Zhoushan denies reports of looser housing controls

Updated: 2013-09-18 07:48

By Wang Ying in Shanghai (China Daily)

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Housing regulators in Zhoushan, a city in Zhejiang province, on Tuesday denied media reports saying they had loosened home purchase restrictions.

Local housing authorities said that the restrictions are still in place, but that they are carrying out a study on the demand of local residents who want to move to other districts in the city for their children's education needs, China Business News reported.

An insider who asked not to be identified told China Daily that Zhoushan authorities wanted to relax restrictions for a specific group of homebuyers, but that there's a possibility that the changes may not happen after the media reports.

On Monday, the media reports said that Zhoushan's government planned to allow families to buy one new apartment this year, regardless of how many houses they already owned. Zhoushan would become the second city in Zhejiang province to relax policy bans on home purchases, which were implemented nationwide in 2011.

 Zhoushan denies reports of looser housing controls

Potential homebuyers look at models of residential property in Zhoushan, Zhejiang province. Provided to China Daily

"The city's new policy will be published within two months, according to which all families that haven't bought a flat this year can buy one," Chen Lina, an officer at Zhoushan's housing administration bureau was quoted as saying in the media reports.

As a third-tier city, Zhoushan doesn't fall into the central government's purchase restriction categories, and the city's real estate market is now stable after two years of development, Chen added.

The situation is being keenly watched by local real estate firms.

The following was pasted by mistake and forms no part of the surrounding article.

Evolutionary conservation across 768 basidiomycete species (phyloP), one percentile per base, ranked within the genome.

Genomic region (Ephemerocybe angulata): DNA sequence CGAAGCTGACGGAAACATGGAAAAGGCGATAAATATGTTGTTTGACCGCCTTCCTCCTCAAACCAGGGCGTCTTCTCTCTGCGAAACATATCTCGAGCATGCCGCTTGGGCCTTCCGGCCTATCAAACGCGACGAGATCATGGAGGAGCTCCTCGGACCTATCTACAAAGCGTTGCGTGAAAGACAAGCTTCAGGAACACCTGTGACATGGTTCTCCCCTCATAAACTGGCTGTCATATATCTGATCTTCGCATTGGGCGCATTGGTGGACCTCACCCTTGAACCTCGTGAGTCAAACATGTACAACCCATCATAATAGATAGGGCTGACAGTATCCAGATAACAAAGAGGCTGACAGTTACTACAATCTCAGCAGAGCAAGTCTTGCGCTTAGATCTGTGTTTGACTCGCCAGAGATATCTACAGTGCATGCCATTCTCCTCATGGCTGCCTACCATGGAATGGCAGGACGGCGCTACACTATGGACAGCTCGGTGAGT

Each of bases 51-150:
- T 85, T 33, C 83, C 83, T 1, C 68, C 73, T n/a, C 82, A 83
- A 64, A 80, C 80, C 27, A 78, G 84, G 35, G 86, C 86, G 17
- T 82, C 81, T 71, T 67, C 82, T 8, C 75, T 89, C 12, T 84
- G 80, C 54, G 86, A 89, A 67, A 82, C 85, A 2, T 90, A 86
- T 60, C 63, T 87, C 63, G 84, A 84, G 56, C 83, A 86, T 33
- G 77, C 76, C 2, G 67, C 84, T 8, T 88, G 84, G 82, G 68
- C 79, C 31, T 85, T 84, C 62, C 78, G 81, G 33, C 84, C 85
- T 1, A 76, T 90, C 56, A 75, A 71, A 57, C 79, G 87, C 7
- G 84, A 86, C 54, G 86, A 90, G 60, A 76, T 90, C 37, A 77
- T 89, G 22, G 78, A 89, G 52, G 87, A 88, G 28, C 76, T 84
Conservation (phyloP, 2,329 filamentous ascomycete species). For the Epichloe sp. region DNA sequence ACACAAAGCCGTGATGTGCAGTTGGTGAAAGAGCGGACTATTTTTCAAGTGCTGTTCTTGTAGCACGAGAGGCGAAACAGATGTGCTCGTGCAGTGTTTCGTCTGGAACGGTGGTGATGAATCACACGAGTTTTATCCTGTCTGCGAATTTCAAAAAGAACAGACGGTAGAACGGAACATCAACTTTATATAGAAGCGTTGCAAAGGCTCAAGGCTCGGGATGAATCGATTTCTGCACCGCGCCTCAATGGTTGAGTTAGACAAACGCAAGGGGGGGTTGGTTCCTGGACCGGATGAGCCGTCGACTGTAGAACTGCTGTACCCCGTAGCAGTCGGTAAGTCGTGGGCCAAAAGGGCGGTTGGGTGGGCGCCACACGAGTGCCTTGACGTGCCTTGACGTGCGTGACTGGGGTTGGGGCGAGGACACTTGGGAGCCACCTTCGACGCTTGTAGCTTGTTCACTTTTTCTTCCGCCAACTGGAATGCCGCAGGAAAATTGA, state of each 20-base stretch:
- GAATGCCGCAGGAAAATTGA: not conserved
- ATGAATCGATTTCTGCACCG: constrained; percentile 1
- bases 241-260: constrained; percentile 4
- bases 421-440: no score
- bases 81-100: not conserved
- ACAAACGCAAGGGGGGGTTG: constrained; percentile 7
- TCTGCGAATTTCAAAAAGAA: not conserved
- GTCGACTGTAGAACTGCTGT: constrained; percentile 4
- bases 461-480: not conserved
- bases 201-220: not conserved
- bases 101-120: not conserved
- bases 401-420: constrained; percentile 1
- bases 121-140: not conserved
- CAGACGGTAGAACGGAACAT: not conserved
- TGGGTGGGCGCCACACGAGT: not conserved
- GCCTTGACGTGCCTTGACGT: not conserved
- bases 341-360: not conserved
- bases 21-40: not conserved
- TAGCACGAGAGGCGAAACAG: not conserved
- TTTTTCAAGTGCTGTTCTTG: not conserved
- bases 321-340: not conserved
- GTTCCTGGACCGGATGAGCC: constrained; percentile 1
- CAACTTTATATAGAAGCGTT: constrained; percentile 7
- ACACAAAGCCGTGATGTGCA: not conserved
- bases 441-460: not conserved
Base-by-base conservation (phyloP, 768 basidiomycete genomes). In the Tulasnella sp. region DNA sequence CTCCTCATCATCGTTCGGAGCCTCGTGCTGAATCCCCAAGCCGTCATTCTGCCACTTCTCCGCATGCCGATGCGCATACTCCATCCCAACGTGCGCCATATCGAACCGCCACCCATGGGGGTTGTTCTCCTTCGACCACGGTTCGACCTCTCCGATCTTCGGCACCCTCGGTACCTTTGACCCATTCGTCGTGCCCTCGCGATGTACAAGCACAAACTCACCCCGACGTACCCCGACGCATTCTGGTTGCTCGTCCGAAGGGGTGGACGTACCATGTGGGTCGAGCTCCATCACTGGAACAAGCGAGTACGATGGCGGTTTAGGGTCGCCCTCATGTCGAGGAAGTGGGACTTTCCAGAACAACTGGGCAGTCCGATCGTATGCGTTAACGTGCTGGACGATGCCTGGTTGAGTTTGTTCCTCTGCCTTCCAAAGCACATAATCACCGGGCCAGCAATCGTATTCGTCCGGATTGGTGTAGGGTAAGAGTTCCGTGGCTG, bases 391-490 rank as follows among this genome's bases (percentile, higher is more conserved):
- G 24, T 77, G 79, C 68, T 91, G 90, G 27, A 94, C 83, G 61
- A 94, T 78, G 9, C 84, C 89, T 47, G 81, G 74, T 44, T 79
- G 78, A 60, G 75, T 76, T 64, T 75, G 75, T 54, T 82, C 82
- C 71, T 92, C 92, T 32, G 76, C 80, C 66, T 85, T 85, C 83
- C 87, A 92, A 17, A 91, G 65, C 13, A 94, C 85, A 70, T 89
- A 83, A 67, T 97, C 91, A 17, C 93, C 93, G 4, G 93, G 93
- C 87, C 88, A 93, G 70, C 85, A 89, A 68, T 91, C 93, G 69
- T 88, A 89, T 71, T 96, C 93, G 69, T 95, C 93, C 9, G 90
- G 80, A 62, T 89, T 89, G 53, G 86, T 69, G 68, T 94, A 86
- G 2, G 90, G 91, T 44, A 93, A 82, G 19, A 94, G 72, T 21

"I don't know the details, but I was told by my superior that according to the new policy, families will be allowed to buy one more apartment now," a salesman at a residential project in Zhoushan told China Daily on Tuesday.

Analysts noted that there might be an excess of supply in Zhoushan.

"The city built a lot of residential projects over the last few years, which put the local government under pressure to find ways to digest the housing inventory," said Hui Jianqiang, research director of Beijing Zhongfang-yanxie Technology Service Ltd.

According to Hui, there's a rising market expectation for the removal of the harsh curbs on home purchases.

Li Tie, director of the China Center for Urban Development of the National Development and Reform Commission, said that authorities should reduce administrative regulations on the property market, which have increased homebuyers' difficulties in getting mortgage loans, but failed to curb price rises.

"To combat property speculation we should rely on the market," Li said. "And the government should tolerate mild increases in housing prices."

Meanwhile, if Zhoushan does loosen property curbs, other local governments might follow the move, Hui added.

But Song Huiyong, director of the research and consultation department at property consultancy Shanghai Centaline, believes that Zhoushan's planned policy would go too far, if implemented.

"By encouraging families to buy new property, this policy would go against the central government's spirit of taming speculation," said Song.

Heated land auctions are spreading from first-tier cities such as Beijing and Shanghai to second-tier cities, and local land auction records are being broken at a faster pace.

In early September, a residential land parcel located near Beijing's East Third Ring Road was bought by Sunac China Holdings Ltd for 73,100 yuan ($11,880) per square meter of buildable space, becoming the nation's most expensive land in sq m terms.

Wei Tian in Shanghai contributed to this story.


(China Daily USA 09/18/2013 page14)